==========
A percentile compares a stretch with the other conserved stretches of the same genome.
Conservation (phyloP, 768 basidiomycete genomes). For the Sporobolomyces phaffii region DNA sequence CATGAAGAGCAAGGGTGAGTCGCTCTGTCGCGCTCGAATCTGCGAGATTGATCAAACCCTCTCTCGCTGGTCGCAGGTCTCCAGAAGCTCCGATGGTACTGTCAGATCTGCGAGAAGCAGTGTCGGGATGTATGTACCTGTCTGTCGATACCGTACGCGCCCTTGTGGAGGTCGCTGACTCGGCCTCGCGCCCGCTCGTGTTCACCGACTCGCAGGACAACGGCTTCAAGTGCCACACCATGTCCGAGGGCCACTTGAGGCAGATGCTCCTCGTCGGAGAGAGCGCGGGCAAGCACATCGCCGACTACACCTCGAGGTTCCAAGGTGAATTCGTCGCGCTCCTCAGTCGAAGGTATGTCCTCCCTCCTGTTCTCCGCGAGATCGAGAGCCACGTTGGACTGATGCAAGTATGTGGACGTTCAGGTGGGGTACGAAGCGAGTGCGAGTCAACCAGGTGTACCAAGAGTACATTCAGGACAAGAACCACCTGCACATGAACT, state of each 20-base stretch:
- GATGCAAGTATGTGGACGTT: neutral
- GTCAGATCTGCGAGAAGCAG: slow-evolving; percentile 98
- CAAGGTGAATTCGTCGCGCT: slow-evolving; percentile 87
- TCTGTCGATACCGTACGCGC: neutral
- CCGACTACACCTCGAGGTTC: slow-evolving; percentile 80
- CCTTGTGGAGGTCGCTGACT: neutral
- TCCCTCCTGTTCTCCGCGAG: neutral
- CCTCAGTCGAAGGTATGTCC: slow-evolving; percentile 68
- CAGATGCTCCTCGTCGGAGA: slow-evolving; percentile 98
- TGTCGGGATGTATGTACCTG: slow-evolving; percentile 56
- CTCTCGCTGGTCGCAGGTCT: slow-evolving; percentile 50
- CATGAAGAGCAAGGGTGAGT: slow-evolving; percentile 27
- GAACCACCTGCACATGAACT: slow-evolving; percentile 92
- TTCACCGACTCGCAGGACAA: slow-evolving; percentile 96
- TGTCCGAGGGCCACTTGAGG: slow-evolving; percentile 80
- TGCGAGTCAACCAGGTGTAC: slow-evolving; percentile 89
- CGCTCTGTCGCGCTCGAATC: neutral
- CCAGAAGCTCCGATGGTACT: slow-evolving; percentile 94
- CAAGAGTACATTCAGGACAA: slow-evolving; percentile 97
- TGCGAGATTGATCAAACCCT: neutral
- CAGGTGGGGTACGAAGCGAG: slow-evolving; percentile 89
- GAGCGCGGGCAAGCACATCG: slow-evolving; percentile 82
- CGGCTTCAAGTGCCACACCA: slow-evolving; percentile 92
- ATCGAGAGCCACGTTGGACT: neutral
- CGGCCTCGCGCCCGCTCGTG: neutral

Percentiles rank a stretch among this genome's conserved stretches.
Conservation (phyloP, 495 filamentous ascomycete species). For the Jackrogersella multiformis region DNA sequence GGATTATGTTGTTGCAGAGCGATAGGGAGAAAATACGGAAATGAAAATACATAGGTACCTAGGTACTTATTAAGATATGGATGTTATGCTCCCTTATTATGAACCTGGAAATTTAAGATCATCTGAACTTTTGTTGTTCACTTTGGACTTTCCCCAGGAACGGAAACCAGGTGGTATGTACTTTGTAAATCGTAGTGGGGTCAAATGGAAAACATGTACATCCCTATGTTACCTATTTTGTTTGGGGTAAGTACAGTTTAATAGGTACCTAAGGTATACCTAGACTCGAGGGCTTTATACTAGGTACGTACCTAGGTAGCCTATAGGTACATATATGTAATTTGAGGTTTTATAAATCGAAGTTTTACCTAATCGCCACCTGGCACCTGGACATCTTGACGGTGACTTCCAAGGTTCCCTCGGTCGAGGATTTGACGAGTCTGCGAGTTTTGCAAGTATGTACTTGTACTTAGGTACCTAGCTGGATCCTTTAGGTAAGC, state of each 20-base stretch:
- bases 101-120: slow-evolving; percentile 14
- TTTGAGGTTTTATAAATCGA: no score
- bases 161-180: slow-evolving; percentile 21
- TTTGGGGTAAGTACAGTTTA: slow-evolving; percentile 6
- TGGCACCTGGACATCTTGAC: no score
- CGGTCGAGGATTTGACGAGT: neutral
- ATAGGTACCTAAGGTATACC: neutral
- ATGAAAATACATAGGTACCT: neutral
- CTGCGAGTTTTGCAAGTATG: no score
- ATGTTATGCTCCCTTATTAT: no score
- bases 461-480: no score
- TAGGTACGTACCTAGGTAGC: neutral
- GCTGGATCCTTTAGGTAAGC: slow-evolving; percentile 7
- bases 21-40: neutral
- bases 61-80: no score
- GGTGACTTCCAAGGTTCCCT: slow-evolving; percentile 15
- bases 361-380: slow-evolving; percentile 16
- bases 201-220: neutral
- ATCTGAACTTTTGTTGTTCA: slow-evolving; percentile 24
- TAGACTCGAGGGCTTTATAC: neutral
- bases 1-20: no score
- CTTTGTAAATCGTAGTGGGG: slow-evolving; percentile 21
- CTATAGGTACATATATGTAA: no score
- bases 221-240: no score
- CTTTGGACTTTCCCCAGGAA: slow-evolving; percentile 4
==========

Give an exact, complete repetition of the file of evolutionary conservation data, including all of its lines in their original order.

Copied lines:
A percentile compares a stretch with the other conserved stretches of the same genome.
Conservation (phyloP, 768 basidiomycete genomes). For the Sporobolomyces phaffii region DNA sequence CATGAAGAGCAAGGGTGAGTCGCTCTGTCGCGCTCGAATCTGCGAGATTGATCAAACCCTCTCTCGCTGGTCGCAGGTCTCCAGAAGCTCCGATGGTACTGTCAGATCTGCGAGAAGCAGTGTCGGGATGTATGTACCTGTCTGTCGATACCGTACGCGCCCTTGTGGAGGTCGCTGACTCGGCCTCGCGCCCGCTCGTGTTCACCGACTCGCAGGACAACGGCTTCAAGTGCCACACCATGTCCGAGGGCCACTTGAGGCAGATGCTCCTCGTCGGAGAGAGCGCGGGCAAGCACATCGCCGACTACACCTCGAGGTTCCAAGGTGAATTCGTCGCGCTCCTCAGTCGAAGGTATGTCCTCCCTCCTGTTCTCCGCGAGATCGAGAGCCACGTTGGACTGATGCAAGTATGTGGACGTTCAGGTGGGGTACGAAGCGAGTGCGAGTCAACCAGGTGTACCAAGAGTACATTCAGGACAAGAACCACCTGCACATGAACT, state of each 20-base stretch:
- GATGCAAGTATGTGGACGTT: neutral
- GTCAGATCTGCGAGAAGCAG: slow-evolving; percentile 98
- CAAGGTGAATTCGTCGCGCT: slow-evolving; percentile 87
- TCTGTCGATACCGTACGCGC: neutral
- CCGACTACACCTCGAGGTTC: slow-evolving; percentile 80
- CCTTGTGGAGGTCGCTGACT: neutral
- TCCCTCCTGTTCTCCGCGAG: neutral
- CCTCAGTCGAAGGTATGTCC: slow-evolving; percentile 68
- CAGATGCTCCTCGTCGGAGA: slow-evolving; percentile 98
- TGTCGGGATGTATGTACCTG: slow-evolving; percentile 56
- CTCTCGCTGGTCGCAGGTCT: slow-evolving; percentile 50
- CATGAAGAGCAAGGGTGAGT: slow-evolving; percentile 27
- GAACCACCTGCACATGAACT: slow-evolving; percentile 92
- TTCACCGACTCGCAGGACAA: slow-evolving; percentile 96
- TGTCCGAGGGCCACTTGAGG: slow-evolving; percentile 80
- TGCGAGTCAACCAGGTGTAC: slow-evolving; percentile 89
- CGCTCTGTCGCGCTCGAATC: neutral
- CCAGAAGCTCCGATGGTACT: slow-evolving; percentile 94
- CAAGAGTACATTCAGGACAA: slow-evolving; percentile 97
- TGCGAGATTGATCAAACCCT: neutral
- CAGGTGGGGTACGAAGCGAG: slow-evolving; percentile 89
- GAGCGCGGGCAAGCACATCG: slow-evolving; percentile 82
- CGGCTTCAAGTGCCACACCA: slow-evolving; percentile 92
- ATCGAGAGCCACGTTGGACT: neutral
- CGGCCTCGCGCCCGCTCGTG: neutral

Percentiles rank a stretch among this genome's conserved stretches.
Conservation (phyloP, 495 filamentous ascomycete species). For the Jackrogersella multiformis region DNA sequence GGATTATGTTGTTGCAGAGCGATAGGGAGAAAATACGGAAATGAAAATACATAGGTACCTAGGTACTTATTAAGATATGGATGTTATGCTCCCTTATTATGAACCTGGAAATTTAAGATCATCTGAACTTTTGTTGTTCACTTTGGACTTTCCCCAGGAACGGAAACCAGGTGGTATGTACTTTGTAAATCGTAGTGGGGTCAAATGGAAAACATGTACATCCCTATGTTACCTATTTTGTTTGGGGTAAGTACAGTTTAATAGGTACCTAAGGTATACCTAGACTCGAGGGCTTTATACTAGGTACGTACCTAGGTAGCCTATAGGTACATATATGTAATTTGAGGTTTTATAAATCGAAGTTTTACCTAATCGCCACCTGGCACCTGGACATCTTGACGGTGACTTCCAAGGTTCCCTCGGTCGAGGATTTGACGAGTCTGCGAGTTTTGCAAGTATGTACTTGTACTTAGGTACCTAGCTGGATCCTTTAGGTAAGC, state of each 20-base stretch:
- bases 101-120: slow-evolving; percentile 14
- TTTGAGGTTTTATAAATCGA: no score
- bases 161-180: slow-evolving; percentile 21
- TTTGGGGTAAGTACAGTTTA: slow-evolving; percentile 6
- TGGCACCTGGACATCTTGAC: no score
- CGGTCGAGGATTTGACGAGT: neutral
- ATAGGTACCTAAGGTATACC: neutral
- ATGAAAATACATAGGTACCT: neutral
- CTGCGAGTTTTGCAAGTATG: no score
- ATGTTATGCTCCCTTATTAT: no score
- bases 461-480: no score
- TAGGTACGTACCTAGGTAGC: neutral
- GCTGGATCCTTTAGGTAAGC: slow-evolving; percentile 7
- bases 21-40: neutral
- bases 61-80: no score
- GGTGACTTCCAAGGTTCCCT: slow-evolving; percentile 15
- bases 361-380: slow-evolving; percentile 16
- bases 201-220: neutral
- ATCTGAACTTTTGTTGTTCA: slow-evolving; percentile 24
- TAGACTCGAGGGCTTTATAC: neutral
- bases 1-20: no score
- CTTTGTAAATCGTAGTGGGG: slow-evolving; percentile 21
- CTATAGGTACATATATGTAA: no score
- bases 221-240: no score
- CTTTGGACTTTCCCCAGGAA: slow-evolving; percentile 4